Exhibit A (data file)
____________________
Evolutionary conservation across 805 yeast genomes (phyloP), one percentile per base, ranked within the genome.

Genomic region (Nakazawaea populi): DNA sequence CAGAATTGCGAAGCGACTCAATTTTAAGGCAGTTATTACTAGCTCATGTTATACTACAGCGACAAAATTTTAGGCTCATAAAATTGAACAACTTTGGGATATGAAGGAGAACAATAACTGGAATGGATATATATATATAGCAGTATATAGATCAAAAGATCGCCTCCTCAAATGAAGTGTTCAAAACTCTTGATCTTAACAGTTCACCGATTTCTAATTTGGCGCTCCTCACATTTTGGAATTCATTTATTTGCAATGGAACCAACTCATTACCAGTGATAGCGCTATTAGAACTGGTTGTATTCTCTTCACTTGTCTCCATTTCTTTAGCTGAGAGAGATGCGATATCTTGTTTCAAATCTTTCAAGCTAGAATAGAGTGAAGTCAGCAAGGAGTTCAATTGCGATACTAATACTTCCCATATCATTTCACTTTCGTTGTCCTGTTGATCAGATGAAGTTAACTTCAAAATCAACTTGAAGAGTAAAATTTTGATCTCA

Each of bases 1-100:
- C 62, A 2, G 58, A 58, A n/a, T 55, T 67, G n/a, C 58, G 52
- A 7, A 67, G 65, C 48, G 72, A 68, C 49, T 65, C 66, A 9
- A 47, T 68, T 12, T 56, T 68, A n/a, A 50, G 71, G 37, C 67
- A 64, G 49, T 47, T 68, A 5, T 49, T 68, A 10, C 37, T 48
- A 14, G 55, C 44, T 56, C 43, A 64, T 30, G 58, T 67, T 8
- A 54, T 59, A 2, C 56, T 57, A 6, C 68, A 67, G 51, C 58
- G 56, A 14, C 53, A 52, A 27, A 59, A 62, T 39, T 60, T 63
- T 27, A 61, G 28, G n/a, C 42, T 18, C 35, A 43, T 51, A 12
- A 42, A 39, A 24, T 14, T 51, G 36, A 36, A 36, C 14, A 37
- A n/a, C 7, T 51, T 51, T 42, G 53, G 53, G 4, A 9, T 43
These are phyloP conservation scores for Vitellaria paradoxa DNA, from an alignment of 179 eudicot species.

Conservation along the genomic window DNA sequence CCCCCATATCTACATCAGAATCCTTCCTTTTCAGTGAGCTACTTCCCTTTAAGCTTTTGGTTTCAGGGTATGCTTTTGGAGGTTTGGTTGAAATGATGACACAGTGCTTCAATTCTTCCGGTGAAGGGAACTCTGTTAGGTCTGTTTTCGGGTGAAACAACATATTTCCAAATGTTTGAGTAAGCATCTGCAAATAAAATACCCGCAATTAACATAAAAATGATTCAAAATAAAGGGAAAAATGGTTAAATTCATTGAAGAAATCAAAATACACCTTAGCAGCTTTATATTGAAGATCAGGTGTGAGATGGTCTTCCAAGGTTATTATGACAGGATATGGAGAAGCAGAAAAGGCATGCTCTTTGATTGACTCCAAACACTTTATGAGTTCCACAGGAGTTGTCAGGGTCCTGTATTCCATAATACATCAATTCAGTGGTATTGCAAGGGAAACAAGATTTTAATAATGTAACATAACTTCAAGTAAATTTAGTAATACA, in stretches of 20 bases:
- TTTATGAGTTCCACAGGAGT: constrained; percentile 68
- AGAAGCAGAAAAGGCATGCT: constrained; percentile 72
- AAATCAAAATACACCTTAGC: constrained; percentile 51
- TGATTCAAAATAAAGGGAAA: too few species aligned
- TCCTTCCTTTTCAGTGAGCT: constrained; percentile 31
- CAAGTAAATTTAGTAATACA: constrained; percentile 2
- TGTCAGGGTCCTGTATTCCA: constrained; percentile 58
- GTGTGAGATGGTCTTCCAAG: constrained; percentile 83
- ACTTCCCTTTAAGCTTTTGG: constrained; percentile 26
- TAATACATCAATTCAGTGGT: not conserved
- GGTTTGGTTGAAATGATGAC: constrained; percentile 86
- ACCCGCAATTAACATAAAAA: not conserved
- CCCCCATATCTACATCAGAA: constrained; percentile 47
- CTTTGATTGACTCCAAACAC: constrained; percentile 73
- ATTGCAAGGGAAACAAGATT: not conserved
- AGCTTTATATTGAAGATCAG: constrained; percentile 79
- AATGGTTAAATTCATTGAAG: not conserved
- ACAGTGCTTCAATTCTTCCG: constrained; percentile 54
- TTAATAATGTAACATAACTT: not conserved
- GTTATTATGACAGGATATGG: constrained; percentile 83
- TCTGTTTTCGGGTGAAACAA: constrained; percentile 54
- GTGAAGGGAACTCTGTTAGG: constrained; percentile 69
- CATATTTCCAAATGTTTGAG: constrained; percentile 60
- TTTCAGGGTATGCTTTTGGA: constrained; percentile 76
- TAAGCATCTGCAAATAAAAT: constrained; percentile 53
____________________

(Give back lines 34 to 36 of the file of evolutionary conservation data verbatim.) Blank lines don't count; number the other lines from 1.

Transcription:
- TTAATAATGTAACATAACTT: not conserved
- GTTATTATGACAGGATATGG: constrained; percentile 83
- TCTGTTTTCGGGTGAAACAA: constrained; percentile 54